Non-Partisan, but Not Neutral


Binge This

Half Full

Eat. Drink. Think.

Arts and Culture

Style, Sex, Media, and The Stage

Eric Thayer/Reuters

California Fire Turns Malibu Into a Hellscape—and Still Rages

The Woolsey Fire has destroyed more than 350 homes and consumed 90,000 acres.

Liza Foreman11.12.18 11:31 PM ET

MALIBU, California—Blackened valleys and cars burnt to a white dust line the sides of the Pacific Coast Highway in Malibu, where firefighters have been working for days to control the Woolsey Fire that has incinerated more than 90,000 acres of this starry enclave.

At the same time, fires continue to blaze in Northern California in the so-called Camp Fire, which is already one of the most destructive blazes in state history, accounting for 29 of the 31 fatalities statewide.

In Malibu on Monday afternoon, smoke billowed from burned-out hillsides around the fabled highway, and ferocious Santa Ana winds lent an eerie feel to this deserted beach community that looked more like a movie set for an apocalypse film than an elite retreat.

Local resident Soniya Perl waited out a possible return to her home at a Starbucks in nearby Pacific Palisades, which is untouched. For now, she is staying with relatives where the air is better.

“My heart goes out to all of my friends that have lost homes,” she said, showing a before-and-after photograph of a friend’s mansion now burned to the ground. “Many people don’t even know if they still have a home to go back to.”

“There are entire canyons where homes are gone,” she added. “The area around Malibu High School is gone. But Malibu is a powerful community and people will come together to help rebuild.”

Malibu is still under mandatory evacuation, along with Oak Park, Hidden Hills, and Westlake Village. On Monday afternoon, police blocked the entrance to most of the canyons leading toward the white sands. Many contain devastated homes residents have yet to revisit. The PCH remained closed to everyone except media and emergency services.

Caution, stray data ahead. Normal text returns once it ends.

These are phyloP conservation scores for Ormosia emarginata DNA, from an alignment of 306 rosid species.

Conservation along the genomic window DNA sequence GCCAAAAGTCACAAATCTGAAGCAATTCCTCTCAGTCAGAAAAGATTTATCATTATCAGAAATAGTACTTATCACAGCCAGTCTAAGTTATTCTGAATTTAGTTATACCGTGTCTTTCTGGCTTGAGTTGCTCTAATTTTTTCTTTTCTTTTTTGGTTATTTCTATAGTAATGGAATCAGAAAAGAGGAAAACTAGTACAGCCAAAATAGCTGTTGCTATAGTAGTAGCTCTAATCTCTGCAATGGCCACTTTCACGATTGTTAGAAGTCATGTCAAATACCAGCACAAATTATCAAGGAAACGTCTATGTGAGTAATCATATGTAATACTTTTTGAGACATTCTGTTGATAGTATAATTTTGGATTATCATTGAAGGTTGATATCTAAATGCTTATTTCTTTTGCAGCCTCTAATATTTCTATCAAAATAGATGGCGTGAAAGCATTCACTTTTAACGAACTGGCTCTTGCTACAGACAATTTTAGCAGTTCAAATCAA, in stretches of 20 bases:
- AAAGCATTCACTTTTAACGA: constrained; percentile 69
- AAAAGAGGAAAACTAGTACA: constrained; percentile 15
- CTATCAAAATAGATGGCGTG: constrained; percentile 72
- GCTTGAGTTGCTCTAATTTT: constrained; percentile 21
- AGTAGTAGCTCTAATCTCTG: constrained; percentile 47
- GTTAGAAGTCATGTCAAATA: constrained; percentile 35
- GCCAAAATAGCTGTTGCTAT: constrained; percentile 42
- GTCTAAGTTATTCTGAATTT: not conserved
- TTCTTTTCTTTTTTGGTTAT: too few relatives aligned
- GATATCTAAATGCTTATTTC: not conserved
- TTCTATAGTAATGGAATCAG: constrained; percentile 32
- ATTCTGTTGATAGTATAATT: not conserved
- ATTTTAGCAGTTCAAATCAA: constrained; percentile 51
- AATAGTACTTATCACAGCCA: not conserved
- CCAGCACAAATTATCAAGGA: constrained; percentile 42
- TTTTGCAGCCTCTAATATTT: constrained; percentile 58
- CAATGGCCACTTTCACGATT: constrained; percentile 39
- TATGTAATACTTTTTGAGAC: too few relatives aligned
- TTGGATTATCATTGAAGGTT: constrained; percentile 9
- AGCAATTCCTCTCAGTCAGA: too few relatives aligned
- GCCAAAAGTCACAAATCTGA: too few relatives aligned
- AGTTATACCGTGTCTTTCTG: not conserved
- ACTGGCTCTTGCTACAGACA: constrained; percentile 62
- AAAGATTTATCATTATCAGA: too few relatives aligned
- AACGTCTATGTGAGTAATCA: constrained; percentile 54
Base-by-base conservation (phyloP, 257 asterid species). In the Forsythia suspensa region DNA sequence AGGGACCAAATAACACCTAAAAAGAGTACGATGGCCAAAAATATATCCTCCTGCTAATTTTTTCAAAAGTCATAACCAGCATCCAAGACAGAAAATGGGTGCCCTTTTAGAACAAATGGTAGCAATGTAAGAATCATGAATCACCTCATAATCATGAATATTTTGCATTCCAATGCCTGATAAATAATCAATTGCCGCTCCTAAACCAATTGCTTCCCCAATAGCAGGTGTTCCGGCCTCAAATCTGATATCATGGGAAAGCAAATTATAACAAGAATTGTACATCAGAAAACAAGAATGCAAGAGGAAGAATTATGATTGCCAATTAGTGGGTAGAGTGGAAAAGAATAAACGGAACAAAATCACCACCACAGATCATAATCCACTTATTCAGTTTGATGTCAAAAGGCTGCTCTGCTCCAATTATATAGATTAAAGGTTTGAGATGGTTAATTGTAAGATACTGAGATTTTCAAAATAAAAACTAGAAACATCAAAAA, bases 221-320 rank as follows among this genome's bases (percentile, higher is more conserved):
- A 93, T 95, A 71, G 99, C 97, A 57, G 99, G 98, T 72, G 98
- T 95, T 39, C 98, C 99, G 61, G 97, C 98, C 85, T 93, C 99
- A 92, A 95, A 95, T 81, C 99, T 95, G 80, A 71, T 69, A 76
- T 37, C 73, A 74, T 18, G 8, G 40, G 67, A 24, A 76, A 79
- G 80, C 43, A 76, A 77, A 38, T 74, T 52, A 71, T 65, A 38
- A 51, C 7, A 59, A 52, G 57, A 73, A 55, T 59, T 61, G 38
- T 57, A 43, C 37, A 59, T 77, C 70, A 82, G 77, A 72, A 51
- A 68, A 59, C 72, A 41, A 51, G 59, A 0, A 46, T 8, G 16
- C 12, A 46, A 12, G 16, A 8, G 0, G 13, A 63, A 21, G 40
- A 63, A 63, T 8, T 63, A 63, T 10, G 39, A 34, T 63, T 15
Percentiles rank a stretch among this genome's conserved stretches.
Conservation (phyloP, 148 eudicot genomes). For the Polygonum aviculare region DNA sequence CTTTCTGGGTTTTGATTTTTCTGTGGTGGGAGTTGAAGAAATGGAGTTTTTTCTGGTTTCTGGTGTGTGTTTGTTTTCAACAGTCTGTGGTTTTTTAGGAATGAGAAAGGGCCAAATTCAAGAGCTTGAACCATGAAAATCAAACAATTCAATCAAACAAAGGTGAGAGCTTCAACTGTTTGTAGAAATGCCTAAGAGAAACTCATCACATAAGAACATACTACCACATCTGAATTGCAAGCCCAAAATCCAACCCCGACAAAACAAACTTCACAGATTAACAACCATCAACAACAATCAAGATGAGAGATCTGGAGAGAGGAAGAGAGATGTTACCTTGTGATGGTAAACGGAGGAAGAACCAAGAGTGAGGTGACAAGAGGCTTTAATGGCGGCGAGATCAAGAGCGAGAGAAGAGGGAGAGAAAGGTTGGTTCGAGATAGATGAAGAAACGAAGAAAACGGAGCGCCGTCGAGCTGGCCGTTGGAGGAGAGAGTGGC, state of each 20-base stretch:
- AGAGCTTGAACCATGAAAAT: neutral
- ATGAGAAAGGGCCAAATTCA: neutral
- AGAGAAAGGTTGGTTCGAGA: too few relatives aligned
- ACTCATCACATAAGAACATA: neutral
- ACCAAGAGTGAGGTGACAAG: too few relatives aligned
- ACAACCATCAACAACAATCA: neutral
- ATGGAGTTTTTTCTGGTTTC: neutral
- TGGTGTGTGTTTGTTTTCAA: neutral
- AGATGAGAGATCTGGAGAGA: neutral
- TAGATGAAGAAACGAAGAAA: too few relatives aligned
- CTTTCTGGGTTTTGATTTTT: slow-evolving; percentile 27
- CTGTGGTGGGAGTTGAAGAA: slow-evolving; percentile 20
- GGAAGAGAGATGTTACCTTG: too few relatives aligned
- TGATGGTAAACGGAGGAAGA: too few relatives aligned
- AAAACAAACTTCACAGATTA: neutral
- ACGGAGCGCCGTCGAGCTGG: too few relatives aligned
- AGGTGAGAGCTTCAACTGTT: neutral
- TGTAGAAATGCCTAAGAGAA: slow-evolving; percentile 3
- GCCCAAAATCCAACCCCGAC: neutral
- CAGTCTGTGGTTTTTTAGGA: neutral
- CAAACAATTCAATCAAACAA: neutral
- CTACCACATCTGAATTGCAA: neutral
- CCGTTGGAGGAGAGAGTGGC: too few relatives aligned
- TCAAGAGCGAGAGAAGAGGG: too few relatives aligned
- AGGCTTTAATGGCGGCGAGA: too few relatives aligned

A public information officer at the Malibu Fire Station, Kailie Leggett, told The Daily Beast that 20 percent of the fire was contained. “We have 3,227 firefighters out today. There’s a fire two mountains behind Topanga Canyon which is now one of the focuses. There is a lot of devastation right here but things are getting under control,” she said.

Stacks of boxed lunches and water stood in a pile outside the fire station. Police and firefighters, some with blackened faces, came and went.

Kanan Dume, one of the main corridors affected by the fires, was closed to anyone other than emergency workers.

A drive through the ash blowing into a gated community next to Kanan Dume, where some of the worst destruction could be seen, showed how randomly fire hits. An advertisement for a luxury home for sale stood in front of what was now charred land. Million-dollar homes on winding streets with mountain views were intact, while neighboring homes were burned to a cinder.

Two cars stood side by side: one gutted, one untouched. The odd fire engine or police car drove up the back canyons, inspecting some of the damage, as smoke rose from the ground in this fuming landscape. The mountains were burnt as far as the eye could see.

“You always want to do better,” firefighter Robert Sales told The Daily Beast at Malibu Fire Station. “We still lack resources, but the response has been organized and well executed. Here in Malibu now, it’s watching out for restarts and keeping things under control. A lot has been lost but in the past the fires have reached the homes on the beach which hasn’t happened this time. We haven’t lost any firefighters, but two people died in Decker Canyon. We warn people but they stayed with their homes.”

My heart bleeds.
Soniya Perl, Malibu resident

While Sales said fires that some had feared would reach the town center through Malibu Creek were now under control, Malibu remains a ghost town. Abandoned cars stand parked by burnt letter boxes on some of the side canyons. Front gardens were blackened in front of homes that stood intact. Occasional puffs of smoke rose, as far as the eye could see.

A popular PCH seafood restaurant stood bashed by flames, and framed by dangling wires and darkened earth.

Perl was getting updates on her phone: a  town hall meeting on Tuesday night, a message from a former Malibu mayor about fire trucks and law enforcement monitoring Point Dume, a key site.

“The city is working on getting people back home and all the associated help they will need,” the message read. “We are coordinating with the County, State and agencies to get people the help they need with housing, insurance etc. We have 20,000 face masks and will distribute once the authorities ok people getting in. It will be up to law enforcement. Patience is hard but please try.”

According to Leggett, the mandatory evacuation order remains in place, and the only way into Malibu is to walk or bicycle.

More than 370 structures are confirmed destroyed but only 15 percent of the area has been surveyed. Another 57,000 structures are in jeopardy until the fire is contained, which is not expected until Nov. 15.

“We just hope we can go home soon,” Perl said. “My heart bleeds.”